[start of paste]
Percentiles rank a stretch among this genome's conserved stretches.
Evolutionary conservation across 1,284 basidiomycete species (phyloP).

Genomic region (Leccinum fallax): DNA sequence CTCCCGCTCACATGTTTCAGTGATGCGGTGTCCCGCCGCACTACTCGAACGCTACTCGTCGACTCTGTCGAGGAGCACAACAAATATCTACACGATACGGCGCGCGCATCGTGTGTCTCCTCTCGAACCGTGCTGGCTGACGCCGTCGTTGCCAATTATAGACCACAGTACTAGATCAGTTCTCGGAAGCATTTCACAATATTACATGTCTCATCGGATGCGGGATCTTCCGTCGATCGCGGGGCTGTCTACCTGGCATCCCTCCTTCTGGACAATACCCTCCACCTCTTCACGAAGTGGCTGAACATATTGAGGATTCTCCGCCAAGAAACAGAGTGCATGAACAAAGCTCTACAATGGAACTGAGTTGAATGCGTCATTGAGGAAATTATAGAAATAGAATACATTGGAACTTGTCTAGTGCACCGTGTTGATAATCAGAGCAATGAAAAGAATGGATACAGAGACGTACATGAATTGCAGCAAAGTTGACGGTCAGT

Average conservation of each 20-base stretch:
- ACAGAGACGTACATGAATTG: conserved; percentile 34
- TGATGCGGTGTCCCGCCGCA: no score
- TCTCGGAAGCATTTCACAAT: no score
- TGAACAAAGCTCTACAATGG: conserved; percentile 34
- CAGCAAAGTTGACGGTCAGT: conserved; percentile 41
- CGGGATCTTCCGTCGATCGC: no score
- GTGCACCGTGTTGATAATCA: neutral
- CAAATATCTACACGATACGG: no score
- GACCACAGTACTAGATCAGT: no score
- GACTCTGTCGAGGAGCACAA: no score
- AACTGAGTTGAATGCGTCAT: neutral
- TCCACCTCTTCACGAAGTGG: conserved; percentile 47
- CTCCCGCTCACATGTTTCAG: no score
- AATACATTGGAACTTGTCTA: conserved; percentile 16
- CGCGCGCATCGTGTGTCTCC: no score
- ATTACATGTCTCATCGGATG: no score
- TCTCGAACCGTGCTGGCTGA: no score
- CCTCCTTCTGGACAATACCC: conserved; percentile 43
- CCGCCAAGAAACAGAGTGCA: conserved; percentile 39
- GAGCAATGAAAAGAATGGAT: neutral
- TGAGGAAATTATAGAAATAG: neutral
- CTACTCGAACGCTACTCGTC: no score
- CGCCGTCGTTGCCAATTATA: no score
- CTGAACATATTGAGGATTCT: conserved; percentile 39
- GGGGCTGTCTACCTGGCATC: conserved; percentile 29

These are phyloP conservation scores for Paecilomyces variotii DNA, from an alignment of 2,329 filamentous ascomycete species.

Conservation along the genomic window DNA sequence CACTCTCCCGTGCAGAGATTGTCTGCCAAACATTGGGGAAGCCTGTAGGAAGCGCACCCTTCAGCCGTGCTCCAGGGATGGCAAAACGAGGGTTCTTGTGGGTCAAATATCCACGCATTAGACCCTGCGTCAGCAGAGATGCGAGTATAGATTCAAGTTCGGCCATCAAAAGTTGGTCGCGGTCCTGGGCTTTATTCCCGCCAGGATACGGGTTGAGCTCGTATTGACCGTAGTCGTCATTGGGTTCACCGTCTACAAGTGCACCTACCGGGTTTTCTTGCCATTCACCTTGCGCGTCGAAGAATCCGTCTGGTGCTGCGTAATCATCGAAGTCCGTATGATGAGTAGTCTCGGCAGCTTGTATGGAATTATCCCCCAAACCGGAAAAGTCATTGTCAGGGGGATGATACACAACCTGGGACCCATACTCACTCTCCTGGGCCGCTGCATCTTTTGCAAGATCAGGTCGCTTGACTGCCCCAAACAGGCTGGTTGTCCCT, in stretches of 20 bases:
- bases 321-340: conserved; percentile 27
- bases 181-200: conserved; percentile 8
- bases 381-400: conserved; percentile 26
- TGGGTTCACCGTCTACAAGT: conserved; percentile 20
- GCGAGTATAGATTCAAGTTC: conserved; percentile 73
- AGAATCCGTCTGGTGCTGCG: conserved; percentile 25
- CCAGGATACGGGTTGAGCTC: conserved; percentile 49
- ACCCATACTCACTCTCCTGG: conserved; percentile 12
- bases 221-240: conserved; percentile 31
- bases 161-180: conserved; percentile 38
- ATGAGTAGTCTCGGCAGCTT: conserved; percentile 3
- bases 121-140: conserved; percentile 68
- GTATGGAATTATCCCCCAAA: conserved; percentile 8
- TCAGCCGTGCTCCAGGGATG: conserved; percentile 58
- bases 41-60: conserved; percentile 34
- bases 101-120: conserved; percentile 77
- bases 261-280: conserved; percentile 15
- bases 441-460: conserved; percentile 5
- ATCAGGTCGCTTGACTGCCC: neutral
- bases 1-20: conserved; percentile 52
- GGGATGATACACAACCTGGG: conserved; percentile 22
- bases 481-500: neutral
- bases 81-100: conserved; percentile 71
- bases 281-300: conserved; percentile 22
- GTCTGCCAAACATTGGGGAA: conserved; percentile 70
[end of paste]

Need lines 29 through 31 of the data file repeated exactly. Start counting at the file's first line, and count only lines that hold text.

- GGGGCTGTCTACCTGGCATC: conserved; percentile 29

These are phyloP conservation scores for Paecilomyces variotii DNA, from an alignment of 2,329 filamentous ascomycete species.

Conservation along the genomic window DNA sequence CACTCTCCCGTGCAGAGATTGTCTGCCAAACATTGGGGAAGCCTGTAGGAAGCGCACCCTTCAGCCGTGCTCCAGGGATGGCAAAACGAGGGTTCTTGTGGGTCAAATATCCACGCATTAGACCCTGCGTCAGCAGAGATGCGAGTATAGATTCAAGTTCGGCCATCAAAAGTTGGTCGCGGTCCTGGGCTTTATTCCCGCCAGGATACGGGTTGAGCTCGTATTGACCGTAGTCGTCATTGGGTTCACCGTCTACAAGTGCACCTACCGGGTTTTCTTGCCATTCACCTTGCGCGTCGAAGAATCCGTCTGGTGCTGCGTAATCATCGAAGTCCGTATGATGAGTAGTCTCGGCAGCTTGTATGGAATTATCCCCCAAACCGGAAAAGTCATTGTCAGGGGGATGATACACAACCTGGGACCCATACTCACTCTCCTGGGCCGCTGCATCTTTTGCAAGATCAGGTCGCTTGACTGCCCCAAACAGGCTGGTTGTCCCT, in stretches of 20 bases: